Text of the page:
Candidate Name

Christine Quinn

In your opinion, what is the role of the library in the City?

The only thing I ever wanted to do was be involved in politics and government—I attribute this almost exclusively to the library at my parish elementary school, St. Patrick’s. It contained a section on biographies of political people, famous people, and famous women—from Susan B. Anthony to Eleanor Roosevelt—and I loved those books. I read them till they were dog-eared. Libraries are extremely personal to me, and I know how important they can be. They are special, peaceful places where job-seekers can learn new skills, immigrants can get information on how to assimilate and access services, residents without computers can use the internet, or people can just shut out noise and distractions and focus on a book in silence.  I named my autobiography “With Patience and Fortitude” after the marble lions in front of the Public Library on 5th Avenue in part as a tribute to the things that have a special, permanent place in the lives of New Yorkers, and our library system is among them.  I am proud of our libraries and look forward to supporting them as mayor.

Libraries in New York City are facing $106.7M in cuts in the current executive budget. What would you do to prevent the “budget dance” of proposed cuts and restorations that New York’s libraries have been forced to endure for the past four years?

I avoided the budget dance altogether when I made sure the $106.7 million stayed in the budget.  I personally find library closings unthinkable and believe that we will simply have to continue making library funding a top priority.  I have protected library funding consistently for the past eight budgets as Speaker, and I will make sure this pattern continues as mayor.

In March of this year, District Council 37 launched a campaign for the establishment of a permanent funding stream for the City’s public library systems, proposing “city legislation to allocate 2.5 percent of existing citywide property tax levies for dedicated, baseline public library funding.” Would you support such a baseline funding model for our libraries, and why or why not?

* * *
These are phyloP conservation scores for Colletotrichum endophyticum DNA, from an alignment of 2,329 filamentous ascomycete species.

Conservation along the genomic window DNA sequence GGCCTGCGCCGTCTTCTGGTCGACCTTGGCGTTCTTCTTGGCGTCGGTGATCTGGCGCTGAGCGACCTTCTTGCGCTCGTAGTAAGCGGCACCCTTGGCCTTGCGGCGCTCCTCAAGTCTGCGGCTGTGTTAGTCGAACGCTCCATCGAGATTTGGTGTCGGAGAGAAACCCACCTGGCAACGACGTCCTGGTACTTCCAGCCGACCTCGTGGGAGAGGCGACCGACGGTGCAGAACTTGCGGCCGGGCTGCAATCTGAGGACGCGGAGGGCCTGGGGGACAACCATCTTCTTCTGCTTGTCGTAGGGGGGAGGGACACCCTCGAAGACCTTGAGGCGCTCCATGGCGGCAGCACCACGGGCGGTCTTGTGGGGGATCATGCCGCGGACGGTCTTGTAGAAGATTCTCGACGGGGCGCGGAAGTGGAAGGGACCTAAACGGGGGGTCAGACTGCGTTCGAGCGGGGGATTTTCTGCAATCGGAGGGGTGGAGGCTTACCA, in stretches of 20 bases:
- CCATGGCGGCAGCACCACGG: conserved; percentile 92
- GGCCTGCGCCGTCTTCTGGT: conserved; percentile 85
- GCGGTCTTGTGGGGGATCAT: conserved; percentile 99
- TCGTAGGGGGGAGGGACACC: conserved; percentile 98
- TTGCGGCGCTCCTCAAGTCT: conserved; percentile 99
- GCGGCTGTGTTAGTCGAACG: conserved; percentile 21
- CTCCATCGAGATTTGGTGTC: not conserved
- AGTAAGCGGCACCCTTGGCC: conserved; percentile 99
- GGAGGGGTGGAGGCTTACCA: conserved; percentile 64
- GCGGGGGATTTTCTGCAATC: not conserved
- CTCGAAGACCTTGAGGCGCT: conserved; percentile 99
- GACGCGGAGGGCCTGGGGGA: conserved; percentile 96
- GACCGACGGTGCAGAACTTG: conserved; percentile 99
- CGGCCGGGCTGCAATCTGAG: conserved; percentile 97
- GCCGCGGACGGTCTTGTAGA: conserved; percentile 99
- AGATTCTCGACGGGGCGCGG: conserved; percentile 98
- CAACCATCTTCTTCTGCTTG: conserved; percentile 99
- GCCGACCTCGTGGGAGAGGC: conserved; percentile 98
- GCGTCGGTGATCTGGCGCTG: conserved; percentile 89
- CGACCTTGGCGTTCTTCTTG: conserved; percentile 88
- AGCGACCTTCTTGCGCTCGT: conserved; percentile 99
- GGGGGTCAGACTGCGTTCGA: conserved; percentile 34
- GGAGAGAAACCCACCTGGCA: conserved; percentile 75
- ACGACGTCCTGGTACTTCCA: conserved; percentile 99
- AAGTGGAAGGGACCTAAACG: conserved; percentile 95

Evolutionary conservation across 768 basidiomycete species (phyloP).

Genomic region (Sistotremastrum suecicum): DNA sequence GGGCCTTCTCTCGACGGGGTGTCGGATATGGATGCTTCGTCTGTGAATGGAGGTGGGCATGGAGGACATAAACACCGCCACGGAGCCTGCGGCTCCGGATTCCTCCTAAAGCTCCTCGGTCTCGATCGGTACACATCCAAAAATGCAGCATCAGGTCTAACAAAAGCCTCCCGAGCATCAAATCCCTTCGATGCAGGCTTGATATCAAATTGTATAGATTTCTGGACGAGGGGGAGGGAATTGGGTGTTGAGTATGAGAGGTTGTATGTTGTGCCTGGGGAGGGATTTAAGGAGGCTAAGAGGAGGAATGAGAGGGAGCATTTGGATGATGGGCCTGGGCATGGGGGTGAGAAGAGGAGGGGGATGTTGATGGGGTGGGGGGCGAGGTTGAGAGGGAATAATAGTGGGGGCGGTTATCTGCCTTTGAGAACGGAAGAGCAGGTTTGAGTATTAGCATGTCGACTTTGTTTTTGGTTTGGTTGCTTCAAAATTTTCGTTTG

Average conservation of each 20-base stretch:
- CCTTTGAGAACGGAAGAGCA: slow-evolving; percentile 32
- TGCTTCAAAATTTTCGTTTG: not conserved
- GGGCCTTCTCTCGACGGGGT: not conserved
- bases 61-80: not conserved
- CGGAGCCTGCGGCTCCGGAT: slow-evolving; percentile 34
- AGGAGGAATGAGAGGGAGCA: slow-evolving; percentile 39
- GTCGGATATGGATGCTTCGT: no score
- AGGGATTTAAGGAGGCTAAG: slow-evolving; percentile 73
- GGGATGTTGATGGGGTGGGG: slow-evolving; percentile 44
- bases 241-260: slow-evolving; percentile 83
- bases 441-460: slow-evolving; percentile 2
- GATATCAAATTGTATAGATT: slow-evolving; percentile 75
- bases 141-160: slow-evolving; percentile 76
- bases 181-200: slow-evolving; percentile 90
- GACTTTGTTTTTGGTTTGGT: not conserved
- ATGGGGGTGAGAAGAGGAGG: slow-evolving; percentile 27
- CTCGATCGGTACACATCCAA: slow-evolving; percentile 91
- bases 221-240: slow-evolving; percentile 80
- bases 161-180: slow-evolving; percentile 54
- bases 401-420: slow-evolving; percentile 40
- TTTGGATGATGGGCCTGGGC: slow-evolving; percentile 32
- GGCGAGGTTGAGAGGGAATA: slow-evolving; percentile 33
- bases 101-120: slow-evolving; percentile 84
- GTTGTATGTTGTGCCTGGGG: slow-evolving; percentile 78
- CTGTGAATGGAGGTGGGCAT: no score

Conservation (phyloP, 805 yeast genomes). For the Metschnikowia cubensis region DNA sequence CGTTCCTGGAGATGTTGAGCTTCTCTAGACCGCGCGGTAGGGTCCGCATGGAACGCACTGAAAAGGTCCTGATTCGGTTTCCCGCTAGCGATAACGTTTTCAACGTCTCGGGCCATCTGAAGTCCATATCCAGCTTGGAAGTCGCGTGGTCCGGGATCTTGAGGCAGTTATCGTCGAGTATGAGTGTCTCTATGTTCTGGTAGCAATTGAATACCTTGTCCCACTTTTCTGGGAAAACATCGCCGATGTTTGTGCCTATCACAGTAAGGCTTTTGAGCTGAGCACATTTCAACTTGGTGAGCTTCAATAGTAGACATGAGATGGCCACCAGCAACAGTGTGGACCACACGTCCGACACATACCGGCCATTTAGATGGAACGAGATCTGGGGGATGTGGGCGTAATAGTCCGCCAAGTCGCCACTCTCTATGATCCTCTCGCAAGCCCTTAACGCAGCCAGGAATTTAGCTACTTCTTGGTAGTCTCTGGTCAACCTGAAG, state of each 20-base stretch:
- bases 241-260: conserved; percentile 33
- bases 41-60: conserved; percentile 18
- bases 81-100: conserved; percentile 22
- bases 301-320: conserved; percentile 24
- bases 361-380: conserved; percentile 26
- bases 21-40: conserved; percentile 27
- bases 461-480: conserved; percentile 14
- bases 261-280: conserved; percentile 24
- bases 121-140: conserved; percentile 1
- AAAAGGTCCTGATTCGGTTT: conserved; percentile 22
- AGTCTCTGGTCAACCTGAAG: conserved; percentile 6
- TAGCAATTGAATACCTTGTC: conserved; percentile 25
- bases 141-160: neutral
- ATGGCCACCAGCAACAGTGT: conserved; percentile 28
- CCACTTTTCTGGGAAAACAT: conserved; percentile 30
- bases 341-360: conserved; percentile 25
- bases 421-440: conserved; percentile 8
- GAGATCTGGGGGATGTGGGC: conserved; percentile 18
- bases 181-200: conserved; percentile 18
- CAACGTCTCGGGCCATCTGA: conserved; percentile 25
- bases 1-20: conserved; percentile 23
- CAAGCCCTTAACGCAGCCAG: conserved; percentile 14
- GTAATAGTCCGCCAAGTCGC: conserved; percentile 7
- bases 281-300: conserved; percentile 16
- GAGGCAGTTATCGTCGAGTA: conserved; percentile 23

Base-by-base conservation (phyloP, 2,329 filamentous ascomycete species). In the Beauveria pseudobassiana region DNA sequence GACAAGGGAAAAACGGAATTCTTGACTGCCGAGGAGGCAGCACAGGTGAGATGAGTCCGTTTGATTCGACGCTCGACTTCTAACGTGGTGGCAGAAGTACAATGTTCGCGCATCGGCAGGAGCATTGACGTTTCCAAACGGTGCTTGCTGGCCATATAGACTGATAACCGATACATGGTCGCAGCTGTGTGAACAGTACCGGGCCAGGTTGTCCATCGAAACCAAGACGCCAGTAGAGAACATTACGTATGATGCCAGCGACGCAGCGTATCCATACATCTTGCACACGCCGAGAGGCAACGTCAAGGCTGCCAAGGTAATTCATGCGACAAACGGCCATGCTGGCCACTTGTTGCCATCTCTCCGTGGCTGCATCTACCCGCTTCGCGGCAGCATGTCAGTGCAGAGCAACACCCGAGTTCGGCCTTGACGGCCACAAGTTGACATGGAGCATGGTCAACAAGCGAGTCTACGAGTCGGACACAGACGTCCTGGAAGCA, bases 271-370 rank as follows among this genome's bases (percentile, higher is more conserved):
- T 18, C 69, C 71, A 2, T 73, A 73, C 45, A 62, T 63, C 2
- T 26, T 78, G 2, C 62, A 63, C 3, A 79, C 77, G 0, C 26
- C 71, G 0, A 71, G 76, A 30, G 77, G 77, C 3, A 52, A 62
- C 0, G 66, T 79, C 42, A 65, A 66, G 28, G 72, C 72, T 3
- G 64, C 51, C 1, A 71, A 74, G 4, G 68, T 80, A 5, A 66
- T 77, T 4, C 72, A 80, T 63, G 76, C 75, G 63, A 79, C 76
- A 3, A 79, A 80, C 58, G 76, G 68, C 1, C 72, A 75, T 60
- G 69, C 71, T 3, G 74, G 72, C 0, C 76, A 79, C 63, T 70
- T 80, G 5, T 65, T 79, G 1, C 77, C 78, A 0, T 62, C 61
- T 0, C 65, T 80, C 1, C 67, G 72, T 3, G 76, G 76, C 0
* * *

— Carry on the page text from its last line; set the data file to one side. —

In 2006, I worked to establish a baseline of six-day service for all our public libraries across the City.  Despite the 2008-2009 recession, I have fought to maintain library services at as close to that level as possible, and I will bring back full six-day service when I’m mayor. If we had been required to maintain the same level of library services throughout the recession and the recovery, we would have had to make deeper cuts elsewhere.  I do believe in baseline funding for libraries in order to avoid the annual cuts and restorations, and to enable libraries to better plan for the future, but I believe that committing to a dedicated funding stream is a mistake because it restricts the City’s fiscal flexibility.

New York City’s three public library systems are open an average of 43 hours a week, compared to roughly 50 hours a week in Chicago and Boston, 55 in Toronto and 70 at the Columbus Metropolitan Library (Ohio). How would your administration support public libraries in New York City in order to expand hours and services?

I agree that New York’s libraries should expand hours and services.  We need to be a leader in this area, given how many people live in this city and rely on our libraries.  As mayor I will fight to increase library hours, bringing back six-day service with a goal of seven-day service when funding allows. Our libraries are critically important to the people of this city and I believe they should be open as much as possible.

Public libraries are commonly known as “the people’s university,” providing resources and services for young adults, English-language learners, small businesses, job seekers, seniors, and more. What would you do to help libraries in their work to support lifelong learning for all ages?

I recently proposed using the city’s 206 libraries as community resource centers, or “Mini City Halls,” improving delivery and access of services.  Under this plan, libraries will serve as a one-stop shop for New Yorkers seeking help navigating access to important programs and services.  With Mini City Halls, we’ll bring all that City Hall has to offer right to New Yorker’s doorsteps. This program will be community-specific, providing health screening, English lessons and tax preparation help, as well as many other services.   Additionally, as I mentioned above, the most important step in helping libraries in their work is keeping them open, and I will continue to make this a priority when I am mayor.